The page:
At this critical moment for Africa’s rhinos, we would do well to remember the hard lesson learned from legal ivory sales. Although intended to satiate Asian demand, legal ivory sales ignited it instead. About 30,000 African elephants are killed each year for their ivory as the international community attempts to correct its mistake.

Conservationists fear that the majority of the rhino horn sold at the upcoming “domestic” auction will be taken out of the country. Sellers must also be aware this, and the DEA would have to be extremely naive to think that the bidders will be buying purely for the domestic market. We should acknowledge the presence of the rhino in the room and recognise the proposed auction for what it is: the first stage of a wider plan to legalise the export of rhino horn, a plan that the DEA has already put in motion.

Private commercial considerations have been elevated over conserving wildlife, and this is evident in almost all decisions that the DEA makes. The commercial tail continues to wag the policy dog at the expense of Africa’s rhinos.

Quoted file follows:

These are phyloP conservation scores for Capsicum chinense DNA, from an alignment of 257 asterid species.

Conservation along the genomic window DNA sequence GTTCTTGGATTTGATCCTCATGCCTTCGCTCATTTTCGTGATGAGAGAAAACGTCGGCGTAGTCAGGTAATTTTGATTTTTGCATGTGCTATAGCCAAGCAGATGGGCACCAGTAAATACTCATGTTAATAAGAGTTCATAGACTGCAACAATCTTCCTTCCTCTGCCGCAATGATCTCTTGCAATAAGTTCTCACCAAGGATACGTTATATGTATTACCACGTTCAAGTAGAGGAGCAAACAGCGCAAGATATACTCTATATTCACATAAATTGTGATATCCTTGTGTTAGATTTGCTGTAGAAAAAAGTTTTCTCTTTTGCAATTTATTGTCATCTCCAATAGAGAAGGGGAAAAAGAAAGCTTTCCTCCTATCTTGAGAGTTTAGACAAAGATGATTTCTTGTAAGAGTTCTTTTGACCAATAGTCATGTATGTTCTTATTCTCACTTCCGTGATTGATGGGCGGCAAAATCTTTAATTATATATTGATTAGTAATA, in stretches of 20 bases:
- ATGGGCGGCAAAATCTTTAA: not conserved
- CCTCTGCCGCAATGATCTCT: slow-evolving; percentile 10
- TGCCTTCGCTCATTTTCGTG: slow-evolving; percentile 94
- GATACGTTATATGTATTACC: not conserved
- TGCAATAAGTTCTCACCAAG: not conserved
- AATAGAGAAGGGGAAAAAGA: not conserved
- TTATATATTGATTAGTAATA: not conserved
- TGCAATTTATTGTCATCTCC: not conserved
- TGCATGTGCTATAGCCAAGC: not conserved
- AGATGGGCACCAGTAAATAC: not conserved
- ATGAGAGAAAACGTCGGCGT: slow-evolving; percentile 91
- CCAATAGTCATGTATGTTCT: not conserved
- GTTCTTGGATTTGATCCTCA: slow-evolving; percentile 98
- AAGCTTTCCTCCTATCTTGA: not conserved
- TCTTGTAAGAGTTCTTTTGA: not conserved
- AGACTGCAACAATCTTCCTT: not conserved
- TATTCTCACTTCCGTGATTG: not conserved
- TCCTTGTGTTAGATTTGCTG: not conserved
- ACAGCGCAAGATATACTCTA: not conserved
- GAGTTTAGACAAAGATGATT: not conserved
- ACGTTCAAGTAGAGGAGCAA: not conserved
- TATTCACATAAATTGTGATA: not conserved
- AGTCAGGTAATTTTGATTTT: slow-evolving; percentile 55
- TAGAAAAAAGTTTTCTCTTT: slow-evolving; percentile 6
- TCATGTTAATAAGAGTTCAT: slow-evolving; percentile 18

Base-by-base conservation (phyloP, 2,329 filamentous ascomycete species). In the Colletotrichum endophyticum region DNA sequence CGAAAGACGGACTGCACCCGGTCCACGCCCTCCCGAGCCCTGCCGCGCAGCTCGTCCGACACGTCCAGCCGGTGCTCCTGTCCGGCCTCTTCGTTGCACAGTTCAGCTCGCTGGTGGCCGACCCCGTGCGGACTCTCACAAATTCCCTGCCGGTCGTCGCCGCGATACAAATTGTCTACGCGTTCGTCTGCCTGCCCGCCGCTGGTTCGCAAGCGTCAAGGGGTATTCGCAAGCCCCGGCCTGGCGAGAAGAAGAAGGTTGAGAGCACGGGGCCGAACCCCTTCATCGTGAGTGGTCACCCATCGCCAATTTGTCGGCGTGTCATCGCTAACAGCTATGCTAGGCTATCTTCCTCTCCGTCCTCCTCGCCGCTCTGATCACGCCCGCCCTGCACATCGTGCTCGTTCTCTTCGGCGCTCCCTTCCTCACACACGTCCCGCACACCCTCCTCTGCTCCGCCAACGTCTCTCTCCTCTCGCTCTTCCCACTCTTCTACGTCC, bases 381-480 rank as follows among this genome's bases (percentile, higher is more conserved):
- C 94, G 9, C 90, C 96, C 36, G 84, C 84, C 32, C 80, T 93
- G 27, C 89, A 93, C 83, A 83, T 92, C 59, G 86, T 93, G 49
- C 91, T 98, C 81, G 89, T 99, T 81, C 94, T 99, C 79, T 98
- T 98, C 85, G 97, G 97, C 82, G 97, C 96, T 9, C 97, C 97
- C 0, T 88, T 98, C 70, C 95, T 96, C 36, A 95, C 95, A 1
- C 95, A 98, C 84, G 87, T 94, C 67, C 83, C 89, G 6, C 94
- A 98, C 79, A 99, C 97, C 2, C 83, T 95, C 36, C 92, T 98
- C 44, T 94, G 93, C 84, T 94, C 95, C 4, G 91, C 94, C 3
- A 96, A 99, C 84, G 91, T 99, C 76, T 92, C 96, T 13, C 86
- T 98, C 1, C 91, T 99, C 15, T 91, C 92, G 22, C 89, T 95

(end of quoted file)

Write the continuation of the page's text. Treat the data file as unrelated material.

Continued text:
Re: Online Rhino Horn Auction in SA Legal

Fri Aug 25, 2017 2:23 pm

There is even an article ( short ) on the online Auction in our local paper.

Re: Online Rhino Horn Auction in SA Legal

Fri Aug 25, 2017 6:22 pm

Fact remains, whatever price the auctioned manages
to generate, poachers will be prepared to operate just
below that, still making a killing for profit,.

What a mess, something our honorable one will never
understand!!! Why, because her mindset operating in
radical transformation mode!!! Our dear one taking advice
from those at WATS,.

Re: Online Rhino Horn Auction in SA Legal

Fri Aug 25, 2017 6:38 pm

Will dissect later, but lots of criticism with no alternative solutions... O**

Re: Online Rhino Horn Auction in SA Legal

Fri Aug 25, 2017 6:43 pm

Leave them where they are..........or burn them :twisted:

Re: Online Rhino Horn Auction in SA Legal

Sat Aug 26, 2017 6:39 pm

I may add,...